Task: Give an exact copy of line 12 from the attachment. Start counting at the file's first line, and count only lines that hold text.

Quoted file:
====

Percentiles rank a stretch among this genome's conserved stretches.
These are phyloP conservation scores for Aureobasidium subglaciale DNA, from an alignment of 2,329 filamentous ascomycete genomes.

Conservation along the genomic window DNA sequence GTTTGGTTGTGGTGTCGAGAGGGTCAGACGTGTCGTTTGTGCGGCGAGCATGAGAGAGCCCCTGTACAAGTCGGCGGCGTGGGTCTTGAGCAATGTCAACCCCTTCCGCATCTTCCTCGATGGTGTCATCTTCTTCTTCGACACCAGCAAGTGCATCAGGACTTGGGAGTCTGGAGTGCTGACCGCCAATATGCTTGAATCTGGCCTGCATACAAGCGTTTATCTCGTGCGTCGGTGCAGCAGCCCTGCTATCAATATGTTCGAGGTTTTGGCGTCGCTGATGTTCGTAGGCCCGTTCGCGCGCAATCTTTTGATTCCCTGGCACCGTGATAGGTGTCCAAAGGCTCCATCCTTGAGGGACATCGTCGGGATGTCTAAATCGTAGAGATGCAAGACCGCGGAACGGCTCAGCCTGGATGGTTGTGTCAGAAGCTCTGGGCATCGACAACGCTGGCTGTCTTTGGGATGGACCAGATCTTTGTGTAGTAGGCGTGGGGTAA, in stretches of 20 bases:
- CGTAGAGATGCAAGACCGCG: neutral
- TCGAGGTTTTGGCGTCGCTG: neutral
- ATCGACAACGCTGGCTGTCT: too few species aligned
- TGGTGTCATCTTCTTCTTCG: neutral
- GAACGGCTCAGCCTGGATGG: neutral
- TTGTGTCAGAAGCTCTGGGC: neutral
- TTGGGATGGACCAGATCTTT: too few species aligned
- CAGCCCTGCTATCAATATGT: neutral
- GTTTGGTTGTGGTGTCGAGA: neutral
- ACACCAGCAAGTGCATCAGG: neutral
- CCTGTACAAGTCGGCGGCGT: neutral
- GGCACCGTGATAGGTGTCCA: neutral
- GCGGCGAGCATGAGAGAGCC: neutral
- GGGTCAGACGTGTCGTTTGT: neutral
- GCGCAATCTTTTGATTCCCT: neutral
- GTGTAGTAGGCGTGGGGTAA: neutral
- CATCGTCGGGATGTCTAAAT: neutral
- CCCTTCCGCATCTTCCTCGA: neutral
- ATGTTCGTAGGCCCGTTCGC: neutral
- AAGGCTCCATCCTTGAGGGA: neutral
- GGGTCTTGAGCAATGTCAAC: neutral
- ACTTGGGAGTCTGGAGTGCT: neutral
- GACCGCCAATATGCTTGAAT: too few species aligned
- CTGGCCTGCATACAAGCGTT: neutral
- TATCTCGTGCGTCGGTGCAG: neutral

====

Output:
- GTTTGGTTGTGGTGTCGAGA: neutral